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Rolling Mill Alternative


#1

Does anyone know of an inexpensive alternative to a rolling mill
? In Canada, a good 100 mm combination mill goes for over $1000
Cdn. I am a hobbiest, and it is hard to justify that kind of cash
outlay. I need the mill to roll patterns into sheet silver, roll
out silver (ie change thickness), roll out my sheet solder, etc
etc.

Thanks
Milt Fischbein


#2

Before there were rolling mills there were hammers. I?ve used a
2 lb. sledge hammer to texture annealed sheet metal for years. If
the sharp edges are beveled, it can impress screen wire etc.
into sheet. The trick is to use overlapping and even blows. In
some ways it?s better. Different patterns can be impressed into
different parts of the sheet or added to cut outs without as much
distortion as rolling mill.

Marilyn Smith


#3

One thing not to try is a pasta roller, which I did until I
collapsed one roller. Now all I get is lumpy pasta. In all
honesty, I waited until I was in business for about 3 years and
purchased the smallest rolling mill which RIO had to offer.
Please note I said smallest, not least expensive. Don’t waste
your money on a rolling mill with ANY plastic parts, (this
includes covering). It is an expensive investment, but one I
have thanked myself again and again. (I spent about $400)


#4

Milt: I have been researching mill as I am due to buy one.
Toronto Jewellers Supply sells the Tatum T-120, wire and flat
combination for $850. It is made in Spain, the only problem for
me is that it doesn’t have any half round slots. It still is a
lot of money but Gesswein sells it’s poor cousin (70mm)
combination for around the same price, they are both made by
Tatum. Not sure if that helps but there you go anyways.

Cary James,
Cary James Designs
P.O. Box 336
Manuels, Nfld
A1W 1M9
(709)834-4745


#5

Can’t you order from american catalogs? I have an inexpensive,
(well, 350 bucks…) rolling mill that I use to imprint designs,
and to flatten things. It doesn’t have that 4:1 ratio or
whatever that makes it easier to turn. I wouldn’t use it for
breaking down ingots or anything, but it’s ok for roller
embossing and lighter jobs. Sometimes you can emboss patterns by
taping things to the front of the annealled sheet, putting it
with the taped area face down on your flat steel plate, and
hammering the heck out of the back. not as neatly done as a
rolling mill, but it can work… anne


#6

Generally the proper tool for the job is the best way to go. If
you are REAL GOOD with a hammer, you “can” do some amount of
drawing, forming and texturing but you cannot duplicate a mill.
For wire, you might look into drawing plated (round, oval,
square, triangle, etc.) and draw stuff to your specifications.
The problem with this is getting the metal into a form that is
drawable, no easy feat by hand work. Also good drawing plates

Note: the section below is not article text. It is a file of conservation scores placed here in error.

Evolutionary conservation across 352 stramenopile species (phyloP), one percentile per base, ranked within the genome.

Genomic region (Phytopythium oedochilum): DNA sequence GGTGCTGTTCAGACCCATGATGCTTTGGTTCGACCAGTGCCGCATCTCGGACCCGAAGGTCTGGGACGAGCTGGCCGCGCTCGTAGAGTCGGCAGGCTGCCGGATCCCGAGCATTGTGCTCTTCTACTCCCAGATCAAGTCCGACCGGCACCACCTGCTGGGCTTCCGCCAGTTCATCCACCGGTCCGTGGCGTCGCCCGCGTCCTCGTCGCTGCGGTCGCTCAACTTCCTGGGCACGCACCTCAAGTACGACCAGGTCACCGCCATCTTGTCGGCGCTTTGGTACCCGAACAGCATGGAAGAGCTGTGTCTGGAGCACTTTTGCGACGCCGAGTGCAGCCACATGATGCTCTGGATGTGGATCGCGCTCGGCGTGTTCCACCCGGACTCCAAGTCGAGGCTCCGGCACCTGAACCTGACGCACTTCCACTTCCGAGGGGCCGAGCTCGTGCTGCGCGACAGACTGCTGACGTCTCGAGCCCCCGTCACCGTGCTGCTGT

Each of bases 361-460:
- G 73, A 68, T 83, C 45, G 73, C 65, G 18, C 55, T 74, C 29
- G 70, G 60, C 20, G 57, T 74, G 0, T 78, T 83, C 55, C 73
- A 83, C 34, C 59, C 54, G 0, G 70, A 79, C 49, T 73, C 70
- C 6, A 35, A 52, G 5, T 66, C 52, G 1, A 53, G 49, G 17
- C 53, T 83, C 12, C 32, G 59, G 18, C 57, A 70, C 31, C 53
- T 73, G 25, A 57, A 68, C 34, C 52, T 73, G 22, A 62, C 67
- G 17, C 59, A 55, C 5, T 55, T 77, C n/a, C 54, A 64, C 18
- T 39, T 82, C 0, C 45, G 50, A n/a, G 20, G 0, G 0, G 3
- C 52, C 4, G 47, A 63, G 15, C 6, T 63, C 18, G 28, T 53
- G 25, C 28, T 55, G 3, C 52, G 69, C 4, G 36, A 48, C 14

are not cheap. If you are really needing to do this sort of
work, look for used mills from schools, out of business jewelers
and mfgrs., put an ad in your local papers, look in jewelry
magazines, or even go in with one or more other metal workers and
split the cost. The proper tool for the particular job is very
hard to beat! Good luck.

John and Cynthia/MidLife Crisis Enterprises
Maiden Metals/C. T. Designs/ Bloomin’ Wax Works. etc.

PO Bx 44, Philo
CA 95466
Ph 707-895-2635 FAX 707-895-9332

The playfulness of the Universe
is reflected in the dance of the stars!


#7

Thanks to all those who replied to my question about rolling
mill alternatives. It appears that the only alternative is a
sledge hammer. I think that I will likely have to search for a
reasonably priced commercially available mill. In this case,
there seems to be no substitute for the right tool.

For those Americans who mentioned mail order to me, yes I can
order out of US catalogs, but with the low exchange rate today,
plus taxes, plus shipping, a mill sold for $500US will cost about
$900 Canadian once it gets to Calgary. There are a couple of
local suppliers who are competitive with that. Last time I
ordered from Rio, a small $200 order cost me approx $350 Cdn FOB
Calgary, and the excahnge rate has gotten much worse since then.

Regards Milt Fischbein


#8

there are sledge hammers and there are sledge hammers. The one
that I use is only two pounds and has a short handle. Ican do
things with it that I can?t do with a rolling mill which I don?t
have but do have access to. I can place different textures on
selected areas.

Marilyn Smith
Connersville,IN
USA


#9

Please indulge me here for a moment. I’ve noticed several
Canadians commenting about prices in U.S. catalogs and stating that
the prices quoted on jewelry tools, supplies, etc. in U.S. currency
(U.S. Dollars) are always at such a disadvantageous exchange rate
with regards to Canadian currency (Canadian Dollars). But I’ve not
noticed this same complaint whenever someone writing in from
Germany (Deutchmarks), or France (Francs), or Sweden (Krona), or
Thailand (Bhat), or wherever, is ordering the same from U.S.
companies. Am I missing something here? Do we not all realize that
the currency markets are in a constant state of turmoil, with rates
fluctuating wildly day-to-day, week-to-week, month-to-month? And
that if you are in one country, and place an order for product in
another country, there can be no possible resemblance of "equality"
in what a Pound Sterling, or Lira, or Dollar (Australian, Hong
Kong, Canadian) is “worth” on any given day? This is a fact of life
in a highly unstable global economic environment. Why should Canada
be immune from this? Please correct me if I am wrong on this.